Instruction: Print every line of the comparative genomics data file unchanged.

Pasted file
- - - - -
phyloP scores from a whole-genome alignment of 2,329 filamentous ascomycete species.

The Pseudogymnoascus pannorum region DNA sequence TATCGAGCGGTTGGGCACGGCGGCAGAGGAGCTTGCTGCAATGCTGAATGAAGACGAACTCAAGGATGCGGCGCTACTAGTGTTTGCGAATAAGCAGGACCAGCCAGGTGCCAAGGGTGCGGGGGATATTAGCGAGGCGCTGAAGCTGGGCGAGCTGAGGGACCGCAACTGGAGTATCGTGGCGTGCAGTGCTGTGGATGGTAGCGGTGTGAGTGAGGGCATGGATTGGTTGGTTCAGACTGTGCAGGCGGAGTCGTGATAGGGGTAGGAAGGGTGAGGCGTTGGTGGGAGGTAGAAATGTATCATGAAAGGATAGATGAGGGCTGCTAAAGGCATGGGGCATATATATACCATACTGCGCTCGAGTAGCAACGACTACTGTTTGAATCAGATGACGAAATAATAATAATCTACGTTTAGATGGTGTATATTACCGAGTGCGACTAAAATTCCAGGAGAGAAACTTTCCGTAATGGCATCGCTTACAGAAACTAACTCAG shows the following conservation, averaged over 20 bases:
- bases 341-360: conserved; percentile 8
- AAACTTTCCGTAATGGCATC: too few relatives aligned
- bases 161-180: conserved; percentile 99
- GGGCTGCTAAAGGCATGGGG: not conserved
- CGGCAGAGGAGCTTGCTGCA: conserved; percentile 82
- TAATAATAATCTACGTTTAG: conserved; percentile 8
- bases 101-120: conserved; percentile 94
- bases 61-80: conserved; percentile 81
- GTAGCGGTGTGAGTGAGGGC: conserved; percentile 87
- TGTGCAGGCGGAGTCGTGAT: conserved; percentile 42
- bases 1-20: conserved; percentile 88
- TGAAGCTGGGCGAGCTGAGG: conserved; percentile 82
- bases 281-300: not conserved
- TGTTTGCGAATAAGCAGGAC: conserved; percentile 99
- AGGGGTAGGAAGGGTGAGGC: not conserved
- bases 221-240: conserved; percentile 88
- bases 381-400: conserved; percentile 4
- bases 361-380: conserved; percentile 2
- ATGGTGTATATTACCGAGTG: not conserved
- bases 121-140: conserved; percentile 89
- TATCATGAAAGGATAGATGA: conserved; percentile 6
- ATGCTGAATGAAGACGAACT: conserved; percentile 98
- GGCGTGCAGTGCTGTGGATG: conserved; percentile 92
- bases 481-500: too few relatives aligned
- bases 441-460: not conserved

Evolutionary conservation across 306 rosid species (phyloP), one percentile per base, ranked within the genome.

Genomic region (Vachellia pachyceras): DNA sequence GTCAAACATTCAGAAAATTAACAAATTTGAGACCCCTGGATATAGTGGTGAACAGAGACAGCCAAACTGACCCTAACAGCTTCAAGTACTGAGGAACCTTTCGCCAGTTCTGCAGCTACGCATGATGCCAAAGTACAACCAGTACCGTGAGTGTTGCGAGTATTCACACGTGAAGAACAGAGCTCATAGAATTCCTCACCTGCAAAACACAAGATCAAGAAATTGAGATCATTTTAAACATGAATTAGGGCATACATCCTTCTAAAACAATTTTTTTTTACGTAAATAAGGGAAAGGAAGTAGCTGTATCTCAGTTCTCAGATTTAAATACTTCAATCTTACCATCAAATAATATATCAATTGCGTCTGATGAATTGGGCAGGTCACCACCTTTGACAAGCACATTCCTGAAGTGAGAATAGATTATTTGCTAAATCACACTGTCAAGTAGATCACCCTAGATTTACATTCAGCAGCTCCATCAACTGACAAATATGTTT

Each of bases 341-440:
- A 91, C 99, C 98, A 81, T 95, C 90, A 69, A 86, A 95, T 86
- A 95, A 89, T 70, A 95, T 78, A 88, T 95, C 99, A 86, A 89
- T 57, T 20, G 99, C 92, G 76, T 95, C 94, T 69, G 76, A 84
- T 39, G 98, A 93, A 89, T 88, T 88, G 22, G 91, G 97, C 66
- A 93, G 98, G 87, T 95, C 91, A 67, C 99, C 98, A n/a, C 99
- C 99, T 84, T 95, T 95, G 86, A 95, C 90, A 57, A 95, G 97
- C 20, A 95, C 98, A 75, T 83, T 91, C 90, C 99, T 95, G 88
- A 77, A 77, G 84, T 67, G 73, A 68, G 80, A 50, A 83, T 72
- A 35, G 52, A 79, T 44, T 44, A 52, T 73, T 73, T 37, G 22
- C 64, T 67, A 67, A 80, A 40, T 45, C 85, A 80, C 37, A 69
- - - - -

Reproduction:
phyloP scores from a whole-genome alignment of 2,329 filamentous ascomycete species.

The Pseudogymnoascus pannorum region DNA sequence TATCGAGCGGTTGGGCACGGCGGCAGAGGAGCTTGCTGCAATGCTGAATGAAGACGAACTCAAGGATGCGGCGCTACTAGTGTTTGCGAATAAGCAGGACCAGCCAGGTGCCAAGGGTGCGGGGGATATTAGCGAGGCGCTGAAGCTGGGCGAGCTGAGGGACCGCAACTGGAGTATCGTGGCGTGCAGTGCTGTGGATGGTAGCGGTGTGAGTGAGGGCATGGATTGGTTGGTTCAGACTGTGCAGGCGGAGTCGTGATAGGGGTAGGAAGGGTGAGGCGTTGGTGGGAGGTAGAAATGTATCATGAAAGGATAGATGAGGGCTGCTAAAGGCATGGGGCATATATATACCATACTGCGCTCGAGTAGCAACGACTACTGTTTGAATCAGATGACGAAATAATAATAATCTACGTTTAGATGGTGTATATTACCGAGTGCGACTAAAATTCCAGGAGAGAAACTTTCCGTAATGGCATCGCTTACAGAAACTAACTCAG shows the following conservation, averaged over 20 bases:
- bases 341-360: conserved; percentile 8
- AAACTTTCCGTAATGGCATC: too few relatives aligned
- bases 161-180: conserved; percentile 99
- GGGCTGCTAAAGGCATGGGG: not conserved
- CGGCAGAGGAGCTTGCTGCA: conserved; percentile 82
- TAATAATAATCTACGTTTAG: conserved; percentile 8
- bases 101-120: conserved; percentile 94
- bases 61-80: conserved; percentile 81
- GTAGCGGTGTGAGTGAGGGC: conserved; percentile 87
- TGTGCAGGCGGAGTCGTGAT: conserved; percentile 42
- bases 1-20: conserved; percentile 88
- TGAAGCTGGGCGAGCTGAGG: conserved; percentile 82
- bases 281-300: not conserved
- TGTTTGCGAATAAGCAGGAC: conserved; percentile 99
- AGGGGTAGGAAGGGTGAGGC: not conserved
- bases 221-240: conserved; percentile 88
- bases 381-400: conserved; percentile 4
- bases 361-380: conserved; percentile 2
- ATGGTGTATATTACCGAGTG: not conserved
- bases 121-140: conserved; percentile 89
- TATCATGAAAGGATAGATGA: conserved; percentile 6
- ATGCTGAATGAAGACGAACT: conserved; percentile 98
- GGCGTGCAGTGCTGTGGATG: conserved; percentile 92
- bases 481-500: too few relatives aligned
- bases 441-460: not conserved

Evolutionary conservation across 306 rosid species (phyloP), one percentile per base, ranked within the genome.

Genomic region (Vachellia pachyceras): DNA sequence GTCAAACATTCAGAAAATTAACAAATTTGAGACCCCTGGATATAGTGGTGAACAGAGACAGCCAAACTGACCCTAACAGCTTCAAGTACTGAGGAACCTTTCGCCAGTTCTGCAGCTACGCATGATGCCAAAGTACAACCAGTACCGTGAGTGTTGCGAGTATTCACACGTGAAGAACAGAGCTCATAGAATTCCTCACCTGCAAAACACAAGATCAAGAAATTGAGATCATTTTAAACATGAATTAGGGCATACATCCTTCTAAAACAATTTTTTTTTACGTAAATAAGGGAAAGGAAGTAGCTGTATCTCAGTTCTCAGATTTAAATACTTCAATCTTACCATCAAATAATATATCAATTGCGTCTGATGAATTGGGCAGGTCACCACCTTTGACAAGCACATTCCTGAAGTGAGAATAGATTATTTGCTAAATCACACTGTCAAGTAGATCACCCTAGATTTACATTCAGCAGCTCCATCAACTGACAAATATGTTT

Each of bases 341-440:
- A 91, C 99, C 98, A 81, T 95, C 90, A 69, A 86, A 95, T 86
- A 95, A 89, T 70, A 95, T 78, A 88, T 95, C 99, A 86, A 89
- T 57, T 20, G 99, C 92, G 76, T 95, C 94, T 69, G 76, A 84
- T 39, G 98, A 93, A 89, T 88, T 88, G 22, G 91, G 97, C 66
- A 93, G 98, G 87, T 95, C 91, A 67, C 99, C 98, A n/a, C 99
- C 99, T 84, T 95, T 95, G 86, A 95, C 90, A 57, A 95, G 97
- C 20, A 95, C 98, A 75, T 83, T 91, C 90, C 99, T 95, G 88
- A 77, A 77, G 84, T 67, G 73, A 68, G 80, A 50, A 83, T 72
- A 35, G 52, A 79, T 44, T 44, A 52, T 73, T 73, T 37, G 22
- C 64, T 67, A 67, A 80, A 40, T 45, C 85, A 80, C 37, A 69